Common Name: Baroness Schroder's Cattleya, Cattleya de Pascua, Easter Cattleya
Habitat: Columbia. Cattleya schroederae is native to the eastern mountains from San Martin plains to Cazanare.
Plant Size: Medium. Unifoliate. Cattleya schroederae is similar to Cattleya trianaei, but lacks the club-like pseudobulbs of the latter. It is free-flowering and the flowers are well-formed and make pleasing plants for collectors.
Flower Size: Large
Flower Description: Cattleya schroederae has flowers that are sweetly fragrant. The flower color is pale rose to pink suffused with white with a wavy margin. Lips and petals are frilly. There are several white or near-white cultivars available. The lip has yellow and deep rose markings. Flowers are not of heavy substance but are attractive and last up to five week. Flower form is full and round. The plant forms a sheath and rests for a while before developing flower buds.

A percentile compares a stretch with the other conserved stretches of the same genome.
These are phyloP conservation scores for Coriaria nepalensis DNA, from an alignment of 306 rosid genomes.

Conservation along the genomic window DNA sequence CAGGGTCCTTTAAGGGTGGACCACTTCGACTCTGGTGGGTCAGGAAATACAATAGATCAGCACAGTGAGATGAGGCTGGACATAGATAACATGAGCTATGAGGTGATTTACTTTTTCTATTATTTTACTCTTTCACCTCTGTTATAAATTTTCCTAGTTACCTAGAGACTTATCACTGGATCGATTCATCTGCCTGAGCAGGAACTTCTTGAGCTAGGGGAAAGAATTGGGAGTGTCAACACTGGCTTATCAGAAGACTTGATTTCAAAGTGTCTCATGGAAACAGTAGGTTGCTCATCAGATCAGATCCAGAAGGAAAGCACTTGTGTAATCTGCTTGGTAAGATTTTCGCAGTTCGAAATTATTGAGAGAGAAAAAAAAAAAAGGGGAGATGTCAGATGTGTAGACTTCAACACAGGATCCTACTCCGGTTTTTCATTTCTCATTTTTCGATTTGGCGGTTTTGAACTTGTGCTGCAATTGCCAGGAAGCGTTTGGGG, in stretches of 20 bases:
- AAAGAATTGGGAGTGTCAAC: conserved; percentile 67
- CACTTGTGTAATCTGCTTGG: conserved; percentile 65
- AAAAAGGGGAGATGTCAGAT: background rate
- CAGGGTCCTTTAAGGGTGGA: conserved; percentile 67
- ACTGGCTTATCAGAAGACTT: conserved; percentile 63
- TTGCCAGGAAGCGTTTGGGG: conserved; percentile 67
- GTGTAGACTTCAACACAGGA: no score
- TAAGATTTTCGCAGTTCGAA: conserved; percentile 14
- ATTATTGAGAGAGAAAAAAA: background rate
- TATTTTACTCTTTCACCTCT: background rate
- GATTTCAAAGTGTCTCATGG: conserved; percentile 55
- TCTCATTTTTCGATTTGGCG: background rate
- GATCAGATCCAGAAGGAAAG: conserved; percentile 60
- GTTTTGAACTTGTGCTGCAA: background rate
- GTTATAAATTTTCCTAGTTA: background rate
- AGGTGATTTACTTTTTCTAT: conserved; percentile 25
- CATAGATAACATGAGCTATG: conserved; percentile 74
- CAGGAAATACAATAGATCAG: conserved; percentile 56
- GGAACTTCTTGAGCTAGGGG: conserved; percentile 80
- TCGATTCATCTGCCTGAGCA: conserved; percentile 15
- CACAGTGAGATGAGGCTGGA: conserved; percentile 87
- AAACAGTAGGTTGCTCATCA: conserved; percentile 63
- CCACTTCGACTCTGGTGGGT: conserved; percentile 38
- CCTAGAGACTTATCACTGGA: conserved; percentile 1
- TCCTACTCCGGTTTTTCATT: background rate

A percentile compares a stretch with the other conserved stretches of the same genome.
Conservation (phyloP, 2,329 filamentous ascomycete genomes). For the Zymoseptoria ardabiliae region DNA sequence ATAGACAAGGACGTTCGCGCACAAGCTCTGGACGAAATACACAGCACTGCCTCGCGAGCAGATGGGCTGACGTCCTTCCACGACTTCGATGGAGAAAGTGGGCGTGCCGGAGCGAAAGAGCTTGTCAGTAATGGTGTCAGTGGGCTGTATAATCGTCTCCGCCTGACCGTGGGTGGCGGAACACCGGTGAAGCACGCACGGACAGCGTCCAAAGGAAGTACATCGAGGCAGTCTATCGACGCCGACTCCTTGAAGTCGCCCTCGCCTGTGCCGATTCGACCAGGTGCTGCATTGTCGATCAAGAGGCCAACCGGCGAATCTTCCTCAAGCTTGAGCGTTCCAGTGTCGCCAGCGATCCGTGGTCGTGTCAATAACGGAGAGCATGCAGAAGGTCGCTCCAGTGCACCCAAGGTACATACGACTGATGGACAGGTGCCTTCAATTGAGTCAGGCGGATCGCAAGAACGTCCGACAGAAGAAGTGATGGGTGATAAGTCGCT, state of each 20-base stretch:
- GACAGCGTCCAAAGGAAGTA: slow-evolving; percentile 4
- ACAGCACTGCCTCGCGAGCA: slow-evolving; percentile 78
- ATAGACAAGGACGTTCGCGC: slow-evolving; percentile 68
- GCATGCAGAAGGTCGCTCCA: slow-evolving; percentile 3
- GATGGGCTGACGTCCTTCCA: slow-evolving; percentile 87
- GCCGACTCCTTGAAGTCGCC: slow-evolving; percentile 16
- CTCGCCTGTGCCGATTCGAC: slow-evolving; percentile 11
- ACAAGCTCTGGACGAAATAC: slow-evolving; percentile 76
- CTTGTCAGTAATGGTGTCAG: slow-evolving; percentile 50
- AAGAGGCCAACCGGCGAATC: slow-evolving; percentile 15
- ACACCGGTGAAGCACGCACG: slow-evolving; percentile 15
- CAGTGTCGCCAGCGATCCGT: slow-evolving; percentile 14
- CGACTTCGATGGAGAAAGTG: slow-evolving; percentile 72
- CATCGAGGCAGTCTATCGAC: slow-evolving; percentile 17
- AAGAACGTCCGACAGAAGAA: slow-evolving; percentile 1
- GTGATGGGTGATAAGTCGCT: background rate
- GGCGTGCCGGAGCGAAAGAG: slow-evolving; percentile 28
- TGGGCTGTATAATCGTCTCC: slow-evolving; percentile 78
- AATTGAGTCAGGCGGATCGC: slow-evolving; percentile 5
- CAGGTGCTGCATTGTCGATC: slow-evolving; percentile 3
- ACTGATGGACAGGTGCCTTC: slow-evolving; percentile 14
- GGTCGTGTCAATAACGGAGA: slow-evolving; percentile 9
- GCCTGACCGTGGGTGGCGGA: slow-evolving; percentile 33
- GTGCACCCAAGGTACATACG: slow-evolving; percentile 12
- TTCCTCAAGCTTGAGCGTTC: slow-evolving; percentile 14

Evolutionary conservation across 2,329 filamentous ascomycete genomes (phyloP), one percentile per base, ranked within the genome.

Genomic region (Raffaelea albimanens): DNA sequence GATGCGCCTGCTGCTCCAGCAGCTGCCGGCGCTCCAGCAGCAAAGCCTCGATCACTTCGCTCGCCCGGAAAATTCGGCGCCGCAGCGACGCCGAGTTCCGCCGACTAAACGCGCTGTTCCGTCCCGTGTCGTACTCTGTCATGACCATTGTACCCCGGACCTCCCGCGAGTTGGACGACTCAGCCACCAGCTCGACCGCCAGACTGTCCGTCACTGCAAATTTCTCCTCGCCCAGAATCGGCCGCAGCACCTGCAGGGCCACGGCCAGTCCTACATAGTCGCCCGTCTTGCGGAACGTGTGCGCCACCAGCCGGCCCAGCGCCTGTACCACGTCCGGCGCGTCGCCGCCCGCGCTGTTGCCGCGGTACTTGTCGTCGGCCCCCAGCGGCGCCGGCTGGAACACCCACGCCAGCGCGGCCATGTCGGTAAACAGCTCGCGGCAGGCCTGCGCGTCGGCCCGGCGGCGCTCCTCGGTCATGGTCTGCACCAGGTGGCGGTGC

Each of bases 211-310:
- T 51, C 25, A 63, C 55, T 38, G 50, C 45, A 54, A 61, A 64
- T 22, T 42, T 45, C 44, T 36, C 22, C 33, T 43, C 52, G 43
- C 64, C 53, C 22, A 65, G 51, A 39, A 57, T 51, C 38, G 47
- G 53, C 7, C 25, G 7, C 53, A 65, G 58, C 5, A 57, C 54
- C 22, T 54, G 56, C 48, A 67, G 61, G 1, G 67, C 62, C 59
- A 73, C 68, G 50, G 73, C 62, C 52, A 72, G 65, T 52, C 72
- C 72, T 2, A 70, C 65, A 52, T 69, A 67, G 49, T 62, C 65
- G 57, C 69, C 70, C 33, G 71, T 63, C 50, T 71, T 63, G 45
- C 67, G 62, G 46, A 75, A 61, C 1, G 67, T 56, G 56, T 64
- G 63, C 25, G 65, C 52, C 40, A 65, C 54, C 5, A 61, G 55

Bloom Season: Spring. Usually flowers in April.
Growing Temperature: Intermediate to Hot (85 F day temperatures are prefered. Seedlings prefer 65 F nights while adults prefer 60 F.
Additional Information: I have seen Cattleya schroederae perform well when grown on mounts. Container culture is suitable, too. The plant is in active growth from the months of May to September and forms sheaths for next spring's flowers. Flower buds begin to develop after the New Year and bloom in the spring. Growth and flowering habits are very similar to Cattleya trianae. If used as a cut flower, allow four to five days for the flower to mature prior to harvest. Water heavily and fertilize during active growth. Do not fertilize after August while the plant is dormant since this species is susceptible to salt accumulation in the growing medium.
Synonyms: Cattleya trianaei var. schroederae, Cattleya labiata var. schroderae